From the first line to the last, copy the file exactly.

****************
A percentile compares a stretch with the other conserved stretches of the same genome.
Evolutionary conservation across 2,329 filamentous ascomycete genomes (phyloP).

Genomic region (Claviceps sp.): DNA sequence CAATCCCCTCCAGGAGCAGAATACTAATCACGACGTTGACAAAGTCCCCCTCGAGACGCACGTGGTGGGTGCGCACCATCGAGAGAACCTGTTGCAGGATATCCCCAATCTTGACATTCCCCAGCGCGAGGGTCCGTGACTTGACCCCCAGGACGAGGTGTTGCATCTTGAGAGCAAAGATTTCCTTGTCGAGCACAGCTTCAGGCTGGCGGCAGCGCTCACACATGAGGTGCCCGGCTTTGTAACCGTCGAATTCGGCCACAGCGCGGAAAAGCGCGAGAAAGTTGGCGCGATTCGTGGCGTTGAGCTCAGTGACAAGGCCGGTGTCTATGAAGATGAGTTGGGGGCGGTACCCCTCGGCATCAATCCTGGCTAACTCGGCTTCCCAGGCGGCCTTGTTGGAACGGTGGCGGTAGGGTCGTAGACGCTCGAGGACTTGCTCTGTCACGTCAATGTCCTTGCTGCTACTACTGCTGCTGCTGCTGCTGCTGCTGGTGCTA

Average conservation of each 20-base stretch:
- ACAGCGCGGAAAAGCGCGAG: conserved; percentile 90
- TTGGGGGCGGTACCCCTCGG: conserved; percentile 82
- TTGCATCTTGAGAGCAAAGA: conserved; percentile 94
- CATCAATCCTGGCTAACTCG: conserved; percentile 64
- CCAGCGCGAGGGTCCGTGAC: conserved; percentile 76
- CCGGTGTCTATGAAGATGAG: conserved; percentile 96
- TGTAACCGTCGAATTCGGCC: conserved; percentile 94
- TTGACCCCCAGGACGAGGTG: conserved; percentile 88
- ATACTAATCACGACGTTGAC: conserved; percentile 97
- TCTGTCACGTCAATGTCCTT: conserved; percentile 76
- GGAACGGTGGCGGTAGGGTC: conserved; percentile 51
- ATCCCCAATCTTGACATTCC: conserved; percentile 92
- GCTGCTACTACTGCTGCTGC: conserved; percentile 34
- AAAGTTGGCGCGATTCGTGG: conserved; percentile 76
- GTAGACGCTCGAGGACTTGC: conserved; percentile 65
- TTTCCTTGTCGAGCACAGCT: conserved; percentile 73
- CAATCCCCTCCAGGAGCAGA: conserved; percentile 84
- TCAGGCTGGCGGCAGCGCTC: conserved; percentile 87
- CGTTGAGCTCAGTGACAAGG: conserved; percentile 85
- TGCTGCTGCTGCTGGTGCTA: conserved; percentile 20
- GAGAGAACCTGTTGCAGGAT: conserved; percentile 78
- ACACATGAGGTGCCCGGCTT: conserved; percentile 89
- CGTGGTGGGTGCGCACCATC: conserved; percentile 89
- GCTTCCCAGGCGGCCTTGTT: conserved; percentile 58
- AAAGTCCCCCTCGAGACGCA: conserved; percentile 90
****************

A percentile compares a stretch with the other conserved stretches of the same genome.
Evolutionary conservation across 2,329 filamentous ascomycete genomes (phyloP).

Genomic region (Claviceps sp.): DNA sequence CAATCCCCTCCAGGAGCAGAATACTAATCACGACGTTGACAAAGTCCCCCTCGAGACGCACGTGGTGGGTGCGCACCATCGAGAGAACCTGTTGCAGGATATCCCCAATCTTGACATTCCCCAGCGCGAGGGTCCGTGACTTGACCCCCAGGACGAGGTGTTGCATCTTGAGAGCAAAGATTTCCTTGTCGAGCACAGCTTCAGGCTGGCGGCAGCGCTCACACATGAGGTGCCCGGCTTTGTAACCGTCGAATTCGGCCACAGCGCGGAAAAGCGCGAGAAAGTTGGCGCGATTCGTGGCGTTGAGCTCAGTGACAAGGCCGGTGTCTATGAAGATGAGTTGGGGGCGGTACCCCTCGGCATCAATCCTGGCTAACTCGGCTTCCCAGGCGGCCTTGTTGGAACGGTGGCGGTAGGGTCGTAGACGCTCGAGGACTTGCTCTGTCACGTCAATGTCCTTGCTGCTACTACTGCTGCTGCTGCTGCTGCTGCTGGTGCTA

Average conservation of each 20-base stretch:
- ACAGCGCGGAAAAGCGCGAG: conserved; percentile 90
- TTGGGGGCGGTACCCCTCGG: conserved; percentile 82
- TTGCATCTTGAGAGCAAAGA: conserved; percentile 94
- CATCAATCCTGGCTAACTCG: conserved; percentile 64
- CCAGCGCGAGGGTCCGTGAC: conserved; percentile 76
- CCGGTGTCTATGAAGATGAG: conserved; percentile 96
- TGTAACCGTCGAATTCGGCC: conserved; percentile 94
- TTGACCCCCAGGACGAGGTG: conserved; percentile 88
- ATACTAATCACGACGTTGAC: conserved; percentile 97
- TCTGTCACGTCAATGTCCTT: conserved; percentile 76
- GGAACGGTGGCGGTAGGGTC: conserved; percentile 51
- ATCCCCAATCTTGACATTCC: conserved; percentile 92
- GCTGCTACTACTGCTGCTGC: conserved; percentile 34
- AAAGTTGGCGCGATTCGTGG: conserved; percentile 76
- GTAGACGCTCGAGGACTTGC: conserved; percentile 65
- TTTCCTTGTCGAGCACAGCT: conserved; percentile 73
- CAATCCCCTCCAGGAGCAGA: conserved; percentile 84
- TCAGGCTGGCGGCAGCGCTC: conserved; percentile 87
- CGTTGAGCTCAGTGACAAGG: conserved; percentile 85
- TGCTGCTGCTGCTGGTGCTA: conserved; percentile 20
- GAGAGAACCTGTTGCAGGAT: conserved; percentile 78
- ACACATGAGGTGCCCGGCTT: conserved; percentile 89
- CGTGGTGGGTGCGCACCATC: conserved; percentile 89
- GCTTCCCAGGCGGCCTTGTT: conserved; percentile 58
- AAAGTCCCCCTCGAGACGCA: conserved; percentile 90